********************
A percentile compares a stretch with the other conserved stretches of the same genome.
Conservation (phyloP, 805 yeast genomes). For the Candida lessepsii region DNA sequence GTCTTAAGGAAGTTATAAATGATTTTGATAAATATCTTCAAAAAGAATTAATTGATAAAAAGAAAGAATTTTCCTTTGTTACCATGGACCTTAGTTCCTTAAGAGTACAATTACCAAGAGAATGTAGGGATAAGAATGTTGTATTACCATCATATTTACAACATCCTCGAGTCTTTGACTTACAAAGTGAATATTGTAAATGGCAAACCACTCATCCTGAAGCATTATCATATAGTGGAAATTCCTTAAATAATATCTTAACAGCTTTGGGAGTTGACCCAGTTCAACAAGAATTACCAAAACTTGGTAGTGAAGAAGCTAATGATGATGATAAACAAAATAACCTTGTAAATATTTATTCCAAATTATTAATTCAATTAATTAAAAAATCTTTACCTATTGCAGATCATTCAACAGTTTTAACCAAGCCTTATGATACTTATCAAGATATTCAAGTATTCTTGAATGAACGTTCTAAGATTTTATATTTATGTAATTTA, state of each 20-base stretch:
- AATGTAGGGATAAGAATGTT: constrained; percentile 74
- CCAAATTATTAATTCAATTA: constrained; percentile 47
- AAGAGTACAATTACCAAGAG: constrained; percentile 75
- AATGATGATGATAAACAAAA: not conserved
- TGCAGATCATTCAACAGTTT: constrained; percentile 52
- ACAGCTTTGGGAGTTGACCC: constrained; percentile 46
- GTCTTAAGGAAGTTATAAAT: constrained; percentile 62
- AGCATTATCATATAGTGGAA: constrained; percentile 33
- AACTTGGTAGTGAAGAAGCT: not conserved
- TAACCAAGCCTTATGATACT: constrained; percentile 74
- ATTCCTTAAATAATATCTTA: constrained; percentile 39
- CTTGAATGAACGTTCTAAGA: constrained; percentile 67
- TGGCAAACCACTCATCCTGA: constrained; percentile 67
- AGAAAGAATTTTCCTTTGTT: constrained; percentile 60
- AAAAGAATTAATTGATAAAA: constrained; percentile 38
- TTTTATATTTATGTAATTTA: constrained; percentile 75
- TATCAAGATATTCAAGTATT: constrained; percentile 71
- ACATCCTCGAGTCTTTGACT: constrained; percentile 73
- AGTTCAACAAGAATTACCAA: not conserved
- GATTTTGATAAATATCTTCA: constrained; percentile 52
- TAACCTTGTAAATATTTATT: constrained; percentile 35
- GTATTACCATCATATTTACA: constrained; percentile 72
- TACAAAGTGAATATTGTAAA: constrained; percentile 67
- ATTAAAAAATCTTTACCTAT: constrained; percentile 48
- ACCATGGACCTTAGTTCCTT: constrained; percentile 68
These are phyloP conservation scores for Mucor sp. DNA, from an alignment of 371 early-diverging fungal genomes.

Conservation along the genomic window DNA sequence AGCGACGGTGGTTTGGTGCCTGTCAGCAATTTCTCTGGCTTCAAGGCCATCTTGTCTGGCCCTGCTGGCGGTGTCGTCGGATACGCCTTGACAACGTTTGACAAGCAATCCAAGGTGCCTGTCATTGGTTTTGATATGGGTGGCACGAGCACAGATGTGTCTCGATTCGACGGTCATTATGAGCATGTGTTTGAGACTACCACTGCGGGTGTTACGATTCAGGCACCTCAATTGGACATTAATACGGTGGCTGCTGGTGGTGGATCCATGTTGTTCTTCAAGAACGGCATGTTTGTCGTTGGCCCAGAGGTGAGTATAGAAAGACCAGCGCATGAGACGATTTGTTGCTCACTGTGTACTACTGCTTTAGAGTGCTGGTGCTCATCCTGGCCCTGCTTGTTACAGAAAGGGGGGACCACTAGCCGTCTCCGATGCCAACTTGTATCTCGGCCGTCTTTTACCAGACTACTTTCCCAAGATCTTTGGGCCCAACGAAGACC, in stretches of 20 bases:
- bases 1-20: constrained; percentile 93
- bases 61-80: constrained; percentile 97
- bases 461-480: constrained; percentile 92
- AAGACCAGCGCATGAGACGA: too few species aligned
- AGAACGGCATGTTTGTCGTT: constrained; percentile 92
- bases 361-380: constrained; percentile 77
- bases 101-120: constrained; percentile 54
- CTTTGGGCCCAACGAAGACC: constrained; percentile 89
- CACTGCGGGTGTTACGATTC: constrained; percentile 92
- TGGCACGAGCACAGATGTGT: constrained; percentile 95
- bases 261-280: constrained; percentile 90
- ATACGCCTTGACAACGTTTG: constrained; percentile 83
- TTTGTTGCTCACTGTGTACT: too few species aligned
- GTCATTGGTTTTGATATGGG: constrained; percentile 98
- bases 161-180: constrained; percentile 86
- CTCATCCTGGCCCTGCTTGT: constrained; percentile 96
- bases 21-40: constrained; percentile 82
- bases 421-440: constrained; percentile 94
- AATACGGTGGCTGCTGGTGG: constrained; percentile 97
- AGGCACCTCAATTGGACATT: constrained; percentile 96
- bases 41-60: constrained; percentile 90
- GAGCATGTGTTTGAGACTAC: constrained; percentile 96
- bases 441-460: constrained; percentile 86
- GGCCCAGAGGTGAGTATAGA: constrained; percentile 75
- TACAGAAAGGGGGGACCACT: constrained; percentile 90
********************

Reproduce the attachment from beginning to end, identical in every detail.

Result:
A percentile compares a stretch with the other conserved stretches of the same genome.
Conservation (phyloP, 805 yeast genomes). For the Candida lessepsii region DNA sequence GTCTTAAGGAAGTTATAAATGATTTTGATAAATATCTTCAAAAAGAATTAATTGATAAAAAGAAAGAATTTTCCTTTGTTACCATGGACCTTAGTTCCTTAAGAGTACAATTACCAAGAGAATGTAGGGATAAGAATGTTGTATTACCATCATATTTACAACATCCTCGAGTCTTTGACTTACAAAGTGAATATTGTAAATGGCAAACCACTCATCCTGAAGCATTATCATATAGTGGAAATTCCTTAAATAATATCTTAACAGCTTTGGGAGTTGACCCAGTTCAACAAGAATTACCAAAACTTGGTAGTGAAGAAGCTAATGATGATGATAAACAAAATAACCTTGTAAATATTTATTCCAAATTATTAATTCAATTAATTAAAAAATCTTTACCTATTGCAGATCATTCAACAGTTTTAACCAAGCCTTATGATACTTATCAAGATATTCAAGTATTCTTGAATGAACGTTCTAAGATTTTATATTTATGTAATTTA, state of each 20-base stretch:
- AATGTAGGGATAAGAATGTT: constrained; percentile 74
- CCAAATTATTAATTCAATTA: constrained; percentile 47
- AAGAGTACAATTACCAAGAG: constrained; percentile 75
- AATGATGATGATAAACAAAA: not conserved
- TGCAGATCATTCAACAGTTT: constrained; percentile 52
- ACAGCTTTGGGAGTTGACCC: constrained; percentile 46
- GTCTTAAGGAAGTTATAAAT: constrained; percentile 62
- AGCATTATCATATAGTGGAA: constrained; percentile 33
- AACTTGGTAGTGAAGAAGCT: not conserved
- TAACCAAGCCTTATGATACT: constrained; percentile 74
- ATTCCTTAAATAATATCTTA: constrained; percentile 39
- CTTGAATGAACGTTCTAAGA: constrained; percentile 67
- TGGCAAACCACTCATCCTGA: constrained; percentile 67
- AGAAAGAATTTTCCTTTGTT: constrained; percentile 60
- AAAAGAATTAATTGATAAAA: constrained; percentile 38
- TTTTATATTTATGTAATTTA: constrained; percentile 75
- TATCAAGATATTCAAGTATT: constrained; percentile 71
- ACATCCTCGAGTCTTTGACT: constrained; percentile 73
- AGTTCAACAAGAATTACCAA: not conserved
- GATTTTGATAAATATCTTCA: constrained; percentile 52
- TAACCTTGTAAATATTTATT: constrained; percentile 35
- GTATTACCATCATATTTACA: constrained; percentile 72
- TACAAAGTGAATATTGTAAA: constrained; percentile 67
- ATTAAAAAATCTTTACCTAT: constrained; percentile 48
- ACCATGGACCTTAGTTCCTT: constrained; percentile 68
These are phyloP conservation scores for Mucor sp. DNA, from an alignment of 371 early-diverging fungal genomes.

Conservation along the genomic window DNA sequence AGCGACGGTGGTTTGGTGCCTGTCAGCAATTTCTCTGGCTTCAAGGCCATCTTGTCTGGCCCTGCTGGCGGTGTCGTCGGATACGCCTTGACAACGTTTGACAAGCAATCCAAGGTGCCTGTCATTGGTTTTGATATGGGTGGCACGAGCACAGATGTGTCTCGATTCGACGGTCATTATGAGCATGTGTTTGAGACTACCACTGCGGGTGTTACGATTCAGGCACCTCAATTGGACATTAATACGGTGGCTGCTGGTGGTGGATCCATGTTGTTCTTCAAGAACGGCATGTTTGTCGTTGGCCCAGAGGTGAGTATAGAAAGACCAGCGCATGAGACGATTTGTTGCTCACTGTGTACTACTGCTTTAGAGTGCTGGTGCTCATCCTGGCCCTGCTTGTTACAGAAAGGGGGGACCACTAGCCGTCTCCGATGCCAACTTGTATCTCGGCCGTCTTTTACCAGACTACTTTCCCAAGATCTTTGGGCCCAACGAAGACC, in stretches of 20 bases:
- bases 1-20: constrained; percentile 93
- bases 61-80: constrained; percentile 97
- bases 461-480: constrained; percentile 92
- AAGACCAGCGCATGAGACGA: too few species aligned
- AGAACGGCATGTTTGTCGTT: constrained; percentile 92
- bases 361-380: constrained; percentile 77
- bases 101-120: constrained; percentile 54
- CTTTGGGCCCAACGAAGACC: constrained; percentile 89
- CACTGCGGGTGTTACGATTC: constrained; percentile 92
- TGGCACGAGCACAGATGTGT: constrained; percentile 95
- bases 261-280: constrained; percentile 90
- ATACGCCTTGACAACGTTTG: constrained; percentile 83
- TTTGTTGCTCACTGTGTACT: too few species aligned
- GTCATTGGTTTTGATATGGG: constrained; percentile 98
- bases 161-180: constrained; percentile 86
- CTCATCCTGGCCCTGCTTGT: constrained; percentile 96
- bases 21-40: constrained; percentile 82
- bases 421-440: constrained; percentile 94
- AATACGGTGGCTGCTGGTGG: constrained; percentile 97
- AGGCACCTCAATTGGACATT: constrained; percentile 96
- bases 41-60: constrained; percentile 90
- GAGCATGTGTTTGAGACTAC: constrained; percentile 96
- bases 441-460: constrained; percentile 86
- GGCCCAGAGGTGAGTATAGA: constrained; percentile 75
- TACAGAAAGGGGGGACCACT: constrained; percentile 90